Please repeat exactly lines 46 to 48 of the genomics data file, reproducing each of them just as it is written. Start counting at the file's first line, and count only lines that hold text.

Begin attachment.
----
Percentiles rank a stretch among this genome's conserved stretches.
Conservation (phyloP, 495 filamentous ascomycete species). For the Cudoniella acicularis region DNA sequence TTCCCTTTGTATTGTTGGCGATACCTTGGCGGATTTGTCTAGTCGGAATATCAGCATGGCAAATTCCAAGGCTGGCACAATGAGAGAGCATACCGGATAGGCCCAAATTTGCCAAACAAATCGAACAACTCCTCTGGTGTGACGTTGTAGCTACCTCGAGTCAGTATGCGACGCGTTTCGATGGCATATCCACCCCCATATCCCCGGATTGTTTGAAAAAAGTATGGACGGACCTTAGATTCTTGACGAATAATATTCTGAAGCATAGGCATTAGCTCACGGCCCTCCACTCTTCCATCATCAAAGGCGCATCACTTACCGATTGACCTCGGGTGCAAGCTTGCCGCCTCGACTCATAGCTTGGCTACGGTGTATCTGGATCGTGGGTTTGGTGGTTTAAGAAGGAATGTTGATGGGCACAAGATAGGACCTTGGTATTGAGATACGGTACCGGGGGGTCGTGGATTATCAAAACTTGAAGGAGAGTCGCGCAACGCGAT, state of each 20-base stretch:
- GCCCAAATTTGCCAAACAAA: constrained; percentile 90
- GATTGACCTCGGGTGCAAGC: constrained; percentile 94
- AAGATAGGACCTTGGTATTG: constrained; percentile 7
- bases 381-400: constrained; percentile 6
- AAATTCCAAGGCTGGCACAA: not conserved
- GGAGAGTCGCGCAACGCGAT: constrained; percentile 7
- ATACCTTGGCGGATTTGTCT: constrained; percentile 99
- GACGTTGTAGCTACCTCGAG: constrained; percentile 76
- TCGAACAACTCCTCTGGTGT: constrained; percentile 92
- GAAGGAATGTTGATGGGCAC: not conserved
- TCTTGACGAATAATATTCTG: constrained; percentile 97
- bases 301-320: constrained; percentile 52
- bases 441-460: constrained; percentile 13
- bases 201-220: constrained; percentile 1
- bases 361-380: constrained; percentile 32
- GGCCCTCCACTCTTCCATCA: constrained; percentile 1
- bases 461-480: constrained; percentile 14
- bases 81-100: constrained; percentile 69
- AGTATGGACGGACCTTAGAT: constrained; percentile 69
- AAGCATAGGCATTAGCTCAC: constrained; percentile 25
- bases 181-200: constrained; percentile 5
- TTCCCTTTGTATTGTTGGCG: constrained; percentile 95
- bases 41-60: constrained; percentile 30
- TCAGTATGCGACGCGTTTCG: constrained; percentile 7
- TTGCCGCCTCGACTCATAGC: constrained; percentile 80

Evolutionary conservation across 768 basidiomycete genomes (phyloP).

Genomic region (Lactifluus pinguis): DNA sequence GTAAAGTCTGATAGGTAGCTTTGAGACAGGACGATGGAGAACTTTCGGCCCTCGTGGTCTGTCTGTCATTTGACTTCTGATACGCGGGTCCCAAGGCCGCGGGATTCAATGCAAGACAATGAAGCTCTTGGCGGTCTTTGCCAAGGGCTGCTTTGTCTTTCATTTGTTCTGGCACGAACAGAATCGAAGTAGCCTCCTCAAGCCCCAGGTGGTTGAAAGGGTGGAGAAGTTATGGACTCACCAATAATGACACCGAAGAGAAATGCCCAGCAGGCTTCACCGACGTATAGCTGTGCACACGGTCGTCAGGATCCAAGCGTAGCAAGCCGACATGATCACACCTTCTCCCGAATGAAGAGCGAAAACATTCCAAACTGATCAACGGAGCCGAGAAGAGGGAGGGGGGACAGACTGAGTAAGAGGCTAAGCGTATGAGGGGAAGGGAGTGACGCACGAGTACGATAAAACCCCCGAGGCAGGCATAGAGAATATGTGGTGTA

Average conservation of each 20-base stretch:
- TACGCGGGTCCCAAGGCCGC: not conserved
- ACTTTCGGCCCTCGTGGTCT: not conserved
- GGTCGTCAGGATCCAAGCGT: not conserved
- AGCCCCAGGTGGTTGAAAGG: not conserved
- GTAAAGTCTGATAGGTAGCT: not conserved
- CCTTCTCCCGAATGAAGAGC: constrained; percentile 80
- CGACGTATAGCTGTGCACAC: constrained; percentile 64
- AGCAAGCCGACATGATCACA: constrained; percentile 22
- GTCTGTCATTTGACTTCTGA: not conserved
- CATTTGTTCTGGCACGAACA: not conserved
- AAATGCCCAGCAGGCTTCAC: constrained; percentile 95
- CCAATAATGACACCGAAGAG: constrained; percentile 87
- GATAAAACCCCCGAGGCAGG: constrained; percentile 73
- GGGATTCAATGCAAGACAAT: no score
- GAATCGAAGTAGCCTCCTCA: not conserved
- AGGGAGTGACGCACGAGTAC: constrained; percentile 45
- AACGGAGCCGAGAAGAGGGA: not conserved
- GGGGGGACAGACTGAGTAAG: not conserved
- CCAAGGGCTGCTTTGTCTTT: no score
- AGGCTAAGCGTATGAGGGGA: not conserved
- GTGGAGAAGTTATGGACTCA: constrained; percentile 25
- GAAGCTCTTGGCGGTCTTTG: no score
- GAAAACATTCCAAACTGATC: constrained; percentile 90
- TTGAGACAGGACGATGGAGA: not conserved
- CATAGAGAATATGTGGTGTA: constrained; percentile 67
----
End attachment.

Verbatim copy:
- AGGGAGTGACGCACGAGTAC: constrained; percentile 45
- AACGGAGCCGAGAAGAGGGA: not conserved
- GGGGGGACAGACTGAGTAAG: not conserved